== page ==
We all know that the tracks on Ten (and early Ten demos) were recorded by Rick Parashar from the famed London Bridge Studios in March and April of 1991, then mixed by Tim Palmer in England. After Dave Abbruzzese joined in August 1991 and extensive touring in the fall/winter of 1991, Pearl Jam returned to London Bridge in January of 1992 to record songs for Singles, re-record some singles and new songs:

  • Even Flow” – Produced by Rick Parashar, Mixed by Brian Malouf
  • Jeremy” – Produced by Rick Parashar, Mixed by Brendan O’Brien
  • State of Love and Trust” – Produced by Rick Parashar, Mixed by Brian Malouf”
  • Breath” – Produced by Rick Parashar, Mixed by Brian Malouf”
  • Yellow Ledbetter” – Produced by Rick Parashar, Mixed by Brian Malouf”
  • Dirty Frank” – Produced by Rick Parashar, Mixed by John Goodmanson
  • Angel” – Produced and Mixed by Rick Parashar

There were no other recording sessions until the band’s trip south to Northern California for the Vs. sessions in early 1993, which did not involve Rick Parashar.


Being a special song, the inclusion of “Angel” in Pearl Jam’s often violent and energized 1992->1994 sets was indeed a rarity, but each of the four total live appearances had its purpose:

May 17, 1992 – Roseland Theater, Portland, OR

Why did “Angel” debut at this show you ask? It was Dave’s birthday!  Ed says “Tonight also is like the night that me and my girlfriend have been together for eight years. It’s serious. It’s probably the sole reason that I’m alive. But, ah, that’s why I wanna stick around on earth. I don’t ever wanna be an angel or nothin’. I wanna be right here with her and, ah, so let’s try this song.”

November 1, 1992 – Bridge School Benefit, Shoreline Amphitheater, Mountain View, CA

The band’s acoustic performance at their inaugural Bridge School Benefit allowed the song to be played in a somewhat natural setting and was played Ed reveals the band “had to make a deal with the drummer, because we couldn’t bring the whole set, that we’d let him play guitar.”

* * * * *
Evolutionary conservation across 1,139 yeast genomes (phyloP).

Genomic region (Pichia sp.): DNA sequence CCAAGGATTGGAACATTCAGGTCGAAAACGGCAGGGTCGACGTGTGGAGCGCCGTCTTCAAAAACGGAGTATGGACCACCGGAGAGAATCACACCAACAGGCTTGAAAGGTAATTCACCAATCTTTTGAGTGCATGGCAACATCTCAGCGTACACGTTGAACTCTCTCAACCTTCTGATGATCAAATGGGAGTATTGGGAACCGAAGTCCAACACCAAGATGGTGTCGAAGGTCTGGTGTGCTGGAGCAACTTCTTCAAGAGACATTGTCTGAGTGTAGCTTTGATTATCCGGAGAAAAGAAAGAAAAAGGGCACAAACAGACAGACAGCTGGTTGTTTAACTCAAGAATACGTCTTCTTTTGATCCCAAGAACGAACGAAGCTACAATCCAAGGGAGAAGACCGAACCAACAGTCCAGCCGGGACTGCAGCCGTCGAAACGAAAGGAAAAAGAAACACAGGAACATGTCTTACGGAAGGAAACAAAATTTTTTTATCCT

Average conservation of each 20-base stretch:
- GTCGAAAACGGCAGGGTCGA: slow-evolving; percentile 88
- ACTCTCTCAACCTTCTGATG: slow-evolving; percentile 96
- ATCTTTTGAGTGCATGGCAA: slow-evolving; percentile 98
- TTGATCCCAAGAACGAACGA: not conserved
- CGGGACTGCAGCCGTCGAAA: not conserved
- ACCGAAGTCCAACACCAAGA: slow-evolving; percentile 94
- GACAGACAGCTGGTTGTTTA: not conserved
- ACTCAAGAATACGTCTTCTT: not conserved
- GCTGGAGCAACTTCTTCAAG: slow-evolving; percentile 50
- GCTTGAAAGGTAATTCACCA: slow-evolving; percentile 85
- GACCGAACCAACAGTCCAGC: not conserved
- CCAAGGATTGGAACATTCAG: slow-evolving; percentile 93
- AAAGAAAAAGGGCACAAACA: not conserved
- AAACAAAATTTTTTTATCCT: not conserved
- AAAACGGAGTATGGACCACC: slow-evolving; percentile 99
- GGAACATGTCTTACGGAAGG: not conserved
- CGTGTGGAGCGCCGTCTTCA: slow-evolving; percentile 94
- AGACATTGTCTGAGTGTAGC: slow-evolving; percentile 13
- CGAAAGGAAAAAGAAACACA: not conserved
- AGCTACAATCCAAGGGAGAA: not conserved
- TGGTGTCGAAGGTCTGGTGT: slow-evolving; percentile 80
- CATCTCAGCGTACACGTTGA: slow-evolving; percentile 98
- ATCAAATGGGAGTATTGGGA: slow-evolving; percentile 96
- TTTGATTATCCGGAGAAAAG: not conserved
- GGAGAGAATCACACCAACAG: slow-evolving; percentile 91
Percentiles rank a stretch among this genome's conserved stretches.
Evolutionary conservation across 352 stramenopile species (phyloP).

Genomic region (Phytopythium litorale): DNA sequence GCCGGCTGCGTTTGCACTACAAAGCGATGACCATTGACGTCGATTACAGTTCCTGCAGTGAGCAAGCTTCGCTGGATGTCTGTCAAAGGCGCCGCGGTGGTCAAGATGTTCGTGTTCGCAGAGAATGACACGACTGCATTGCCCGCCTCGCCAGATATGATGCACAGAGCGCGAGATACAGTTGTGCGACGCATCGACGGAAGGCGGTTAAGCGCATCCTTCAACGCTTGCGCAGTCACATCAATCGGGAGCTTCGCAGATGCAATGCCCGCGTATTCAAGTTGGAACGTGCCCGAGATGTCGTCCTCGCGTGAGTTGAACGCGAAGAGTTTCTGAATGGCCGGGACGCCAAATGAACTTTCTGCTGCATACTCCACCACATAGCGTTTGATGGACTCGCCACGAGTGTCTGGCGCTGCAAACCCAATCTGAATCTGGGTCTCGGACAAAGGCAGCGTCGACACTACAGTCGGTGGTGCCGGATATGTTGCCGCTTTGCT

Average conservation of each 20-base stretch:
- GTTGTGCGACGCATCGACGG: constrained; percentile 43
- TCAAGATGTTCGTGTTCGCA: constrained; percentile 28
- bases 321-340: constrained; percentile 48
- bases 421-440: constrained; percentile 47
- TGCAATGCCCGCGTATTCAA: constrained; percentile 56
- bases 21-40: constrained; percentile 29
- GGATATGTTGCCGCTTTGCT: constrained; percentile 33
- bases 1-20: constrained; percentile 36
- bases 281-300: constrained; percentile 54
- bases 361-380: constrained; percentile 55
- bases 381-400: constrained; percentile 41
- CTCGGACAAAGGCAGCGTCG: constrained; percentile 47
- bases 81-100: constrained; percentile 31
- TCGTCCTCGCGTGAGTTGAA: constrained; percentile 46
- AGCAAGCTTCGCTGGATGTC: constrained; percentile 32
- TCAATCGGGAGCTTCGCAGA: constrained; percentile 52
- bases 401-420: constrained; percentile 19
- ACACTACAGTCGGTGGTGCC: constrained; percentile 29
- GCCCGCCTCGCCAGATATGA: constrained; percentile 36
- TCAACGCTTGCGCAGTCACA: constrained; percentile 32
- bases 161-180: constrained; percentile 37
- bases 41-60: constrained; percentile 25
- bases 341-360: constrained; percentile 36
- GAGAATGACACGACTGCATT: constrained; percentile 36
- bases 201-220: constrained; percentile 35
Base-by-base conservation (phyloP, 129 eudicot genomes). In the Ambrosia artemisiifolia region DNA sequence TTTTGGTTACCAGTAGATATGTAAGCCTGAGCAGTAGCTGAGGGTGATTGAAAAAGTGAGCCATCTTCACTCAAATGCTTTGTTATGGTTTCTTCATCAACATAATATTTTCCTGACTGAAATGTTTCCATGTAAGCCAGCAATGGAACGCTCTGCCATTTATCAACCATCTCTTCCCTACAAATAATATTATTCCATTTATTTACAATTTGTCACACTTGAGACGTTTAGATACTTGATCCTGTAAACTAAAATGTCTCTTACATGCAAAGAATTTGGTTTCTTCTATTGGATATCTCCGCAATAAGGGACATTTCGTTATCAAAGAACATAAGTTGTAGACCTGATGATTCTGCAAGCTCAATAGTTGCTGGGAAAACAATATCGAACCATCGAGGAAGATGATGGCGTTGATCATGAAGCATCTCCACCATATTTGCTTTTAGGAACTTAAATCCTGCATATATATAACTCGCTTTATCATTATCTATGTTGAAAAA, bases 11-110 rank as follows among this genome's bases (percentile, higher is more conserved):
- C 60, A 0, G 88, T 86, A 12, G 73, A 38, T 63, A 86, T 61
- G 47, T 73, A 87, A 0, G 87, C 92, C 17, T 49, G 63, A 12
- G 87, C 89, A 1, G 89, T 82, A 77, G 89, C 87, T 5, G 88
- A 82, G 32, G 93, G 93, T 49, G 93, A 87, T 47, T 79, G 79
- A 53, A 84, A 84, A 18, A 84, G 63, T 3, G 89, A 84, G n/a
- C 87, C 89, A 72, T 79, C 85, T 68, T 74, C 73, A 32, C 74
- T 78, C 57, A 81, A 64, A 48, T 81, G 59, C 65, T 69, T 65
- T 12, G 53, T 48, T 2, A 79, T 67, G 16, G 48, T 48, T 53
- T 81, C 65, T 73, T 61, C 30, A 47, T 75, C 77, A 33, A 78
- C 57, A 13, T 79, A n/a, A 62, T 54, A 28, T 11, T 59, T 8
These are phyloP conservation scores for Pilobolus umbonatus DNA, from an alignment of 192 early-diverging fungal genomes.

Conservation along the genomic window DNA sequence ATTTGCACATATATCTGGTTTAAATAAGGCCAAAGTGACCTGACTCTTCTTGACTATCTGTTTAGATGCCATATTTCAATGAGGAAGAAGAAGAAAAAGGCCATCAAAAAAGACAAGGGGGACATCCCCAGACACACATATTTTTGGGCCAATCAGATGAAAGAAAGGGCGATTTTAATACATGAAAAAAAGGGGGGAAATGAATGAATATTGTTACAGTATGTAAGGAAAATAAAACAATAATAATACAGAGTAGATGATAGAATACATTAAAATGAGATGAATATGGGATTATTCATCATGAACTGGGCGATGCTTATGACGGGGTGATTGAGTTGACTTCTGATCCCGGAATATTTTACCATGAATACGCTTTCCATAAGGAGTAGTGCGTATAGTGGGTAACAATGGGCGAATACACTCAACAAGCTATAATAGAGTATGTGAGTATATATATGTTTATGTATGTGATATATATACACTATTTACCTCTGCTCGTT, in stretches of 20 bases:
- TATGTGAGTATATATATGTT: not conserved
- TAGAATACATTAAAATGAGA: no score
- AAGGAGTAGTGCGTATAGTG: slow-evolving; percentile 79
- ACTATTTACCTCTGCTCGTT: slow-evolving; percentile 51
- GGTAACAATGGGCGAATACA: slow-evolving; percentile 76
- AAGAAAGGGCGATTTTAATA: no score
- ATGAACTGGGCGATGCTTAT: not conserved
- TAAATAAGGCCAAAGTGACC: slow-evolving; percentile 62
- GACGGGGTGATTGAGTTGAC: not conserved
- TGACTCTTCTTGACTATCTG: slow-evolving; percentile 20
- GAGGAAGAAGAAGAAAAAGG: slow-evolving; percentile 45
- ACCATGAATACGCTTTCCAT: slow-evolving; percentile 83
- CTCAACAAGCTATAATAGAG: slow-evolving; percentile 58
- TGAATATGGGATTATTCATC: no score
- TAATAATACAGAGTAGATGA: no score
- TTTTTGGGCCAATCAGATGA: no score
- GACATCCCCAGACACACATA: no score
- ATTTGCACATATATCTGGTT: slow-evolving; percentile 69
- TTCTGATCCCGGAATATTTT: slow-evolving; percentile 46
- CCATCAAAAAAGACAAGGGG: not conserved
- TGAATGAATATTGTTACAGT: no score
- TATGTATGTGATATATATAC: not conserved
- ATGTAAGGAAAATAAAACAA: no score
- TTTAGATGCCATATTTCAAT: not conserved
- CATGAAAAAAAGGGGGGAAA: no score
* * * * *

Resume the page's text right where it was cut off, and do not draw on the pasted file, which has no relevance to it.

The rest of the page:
November 12, 1993 – Moody Coliseum, SMU, Dallas, TX

A year later, and in Dave A.’s home state of Texas, the “EV/DA” duo (hey! rearranged that spells D-A-V-E”) closed with “Angel” at SMU’s Moody Coliseum.

March 13, 1994 New Regal Theater, Chicago, IL

The song’s final performance (and about a month before Dave A’s final performance) was described in the aforementioned Rolling Stone article: “To anyone unfamiliar with the song’s genesis, the full impact of those lyrics would have been lost. But to watch Vedder on that last night in Chicago, pouring his soul into lines like “I’m not living what was promised, I am close but can’t enjoy” was to be absolutely, spine chillingly certain that for him, the words had just grown a little weightier.”


As is the outcome of other famous splits, Dave A’s dismissal from the band in 1994 signaled the end of future live versions of “Angel” – but, then again, we never thought we’d hear “Bugs” again, either!

While many Christmas Single tracks were released on the B-sides collection “Lost Dogs”, “Angel” was a notable omission. Was it ever considered? Maybe, a promo version of Lost Dogs didn’t include the song, but said “Track 10 Angel Missing“.

Side B?

All this fun info on “Angel” … and it’s just Side A of the Christmas Single!!! Read about Side B: “Ramblings”, characterized by a “shock and awe” array of f-bombs, a bleeped c-bomb(!) and a reason to keep your shoes on the next time you’re at a Pearl Jam concert.


  • “Angel / Ramblings” scans courtesy of the excellent
  • “Dirty Frank” originally listed as John Burton, but was actually John Goodmanson, who later recorded Three Fish and The Rockfords
John Reynolds ( Twitter: @jjjrrr )
A New Jersey based programmer, John handles TFT’s programming and technical aspects. He also conceives and writes his share of TFT’s articles and sections. John’s first Pearl Jam show was at Lollapalooza on August 12, 1992.